Now I’m looking at Drobo and OWC products. Is Drobo the same, or is archive reloading allowed in either? OWC carries some interesting RAID configs, using “SoftRaid” software for striping. I have questions in to both vendors. If not, what brand name RAID 0 box has this simple and fundamental feature in a reliable hardware or software config? And has pair cycling been tested on it?

In a separate email, Loren continues: “Regarding my Forever Drive RAID system quest, I dug out the actual Seagate tech support explanation.”

LaCie Support writes:

Thank you for contacting LaCie Support. My name is Cristian and I hope, you’re having a great day, I would like to thank you for the great comments you’re doing on your product, we’re happy that the device has met your expectations of working with 4k files.

Now, we will have to inform you that the process you’re looking to do, can’t be reached with this device, we can’t just simply take the drives off, keep them on the side for when we want to recover the information, allow me to explain more.

The raid controller of your LaCie device gives an ID to the raid created with the two drives you already have configured, once you put other drives, it will create another ID and will only work with that ID, if we take the old drives from the device and put them into it, the device won’t recognize the past ID and will attempt to create another one, meaning it will delete the old information from the drives.

The process we recommend is getting another drive with the same capacity, do a backup and then reformat your LaCie device to keep using it. We do not recommend taking your drives out from the device if you don’t have at least one copy from your files anywhere else.

Please reply to this email if you require further assistance or have any other doubt. We will be happy to help you from 8:00 AM to 6:00 PM Central time, Monday – Friday. We’ve also provided our support link down below in case you would like to contact us by phone at your convenience.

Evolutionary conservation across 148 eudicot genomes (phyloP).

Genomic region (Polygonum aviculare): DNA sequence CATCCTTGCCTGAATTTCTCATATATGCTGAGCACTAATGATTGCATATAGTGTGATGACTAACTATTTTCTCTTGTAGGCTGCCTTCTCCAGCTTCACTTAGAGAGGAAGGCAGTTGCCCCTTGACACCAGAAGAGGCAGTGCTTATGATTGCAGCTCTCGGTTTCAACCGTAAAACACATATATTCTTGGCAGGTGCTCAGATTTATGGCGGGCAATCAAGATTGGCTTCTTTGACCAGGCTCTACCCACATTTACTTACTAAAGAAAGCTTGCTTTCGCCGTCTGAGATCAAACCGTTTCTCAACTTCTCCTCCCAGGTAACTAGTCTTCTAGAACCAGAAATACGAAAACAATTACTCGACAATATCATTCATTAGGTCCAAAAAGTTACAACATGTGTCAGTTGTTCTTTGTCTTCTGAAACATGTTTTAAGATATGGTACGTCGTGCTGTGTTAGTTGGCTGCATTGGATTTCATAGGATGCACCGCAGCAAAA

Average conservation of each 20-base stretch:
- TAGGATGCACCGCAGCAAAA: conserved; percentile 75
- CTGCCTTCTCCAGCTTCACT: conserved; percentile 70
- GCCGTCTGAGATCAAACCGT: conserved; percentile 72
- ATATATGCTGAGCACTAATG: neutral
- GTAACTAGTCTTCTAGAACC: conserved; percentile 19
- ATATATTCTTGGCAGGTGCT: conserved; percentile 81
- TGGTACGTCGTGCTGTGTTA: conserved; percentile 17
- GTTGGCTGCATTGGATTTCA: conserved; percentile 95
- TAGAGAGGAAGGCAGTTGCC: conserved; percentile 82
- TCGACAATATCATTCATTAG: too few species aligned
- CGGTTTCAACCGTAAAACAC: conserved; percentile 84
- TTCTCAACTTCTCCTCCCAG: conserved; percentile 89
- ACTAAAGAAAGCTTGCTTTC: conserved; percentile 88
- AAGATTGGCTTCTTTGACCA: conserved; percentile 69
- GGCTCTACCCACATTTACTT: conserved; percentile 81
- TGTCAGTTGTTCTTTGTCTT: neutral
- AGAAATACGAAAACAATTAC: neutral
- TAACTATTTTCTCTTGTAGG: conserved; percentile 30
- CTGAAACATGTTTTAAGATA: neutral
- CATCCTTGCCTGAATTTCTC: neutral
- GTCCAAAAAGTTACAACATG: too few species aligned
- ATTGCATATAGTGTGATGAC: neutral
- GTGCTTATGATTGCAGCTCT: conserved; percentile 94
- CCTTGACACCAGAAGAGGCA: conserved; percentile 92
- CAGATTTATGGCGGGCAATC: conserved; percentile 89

Seagate Support

Larry adds: Thanks, Loren, for this detailed write-up. As always, I’m interested in comments from other readers.

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17 Responses to Caution: Problems Archiving LaCie RAID Drives

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  1. Warwick says:

    Whilst the user may have run into software vs hardware limitations, to be quite honest, my experience with many Lacie drives over 15 years of editing on Macs (from Firewire D2 drives to their Big Thunderbolt RAIDS) is that I wouldn’t trust them as far as I can throw them (or, using another Aussie colloquialism, I wouldn’t trust them with a 40 foot barge pole!) Why? Their power supplies are notorious for early deaths, the drives they are use are usually the least reliable, and their hardware has proven untrustworthy… I have experienced all the above, too many times!
    On the other hand, I have found G-Tech and Promise RAIDS / drives to be most reliable, even when bought second hand. Very few issues, ever, over many years, and the very few issues were all recoverable. I am currently still using 9 drives/RAIDS from these manufacturers. A few others (self-build, from OWC) more recently have also proven reliable hardware (but don’t cheap out on HD’s/SSD’s!) when matched with HGST HD’s/Samsung Evo SSD’s.
    This has been my experience…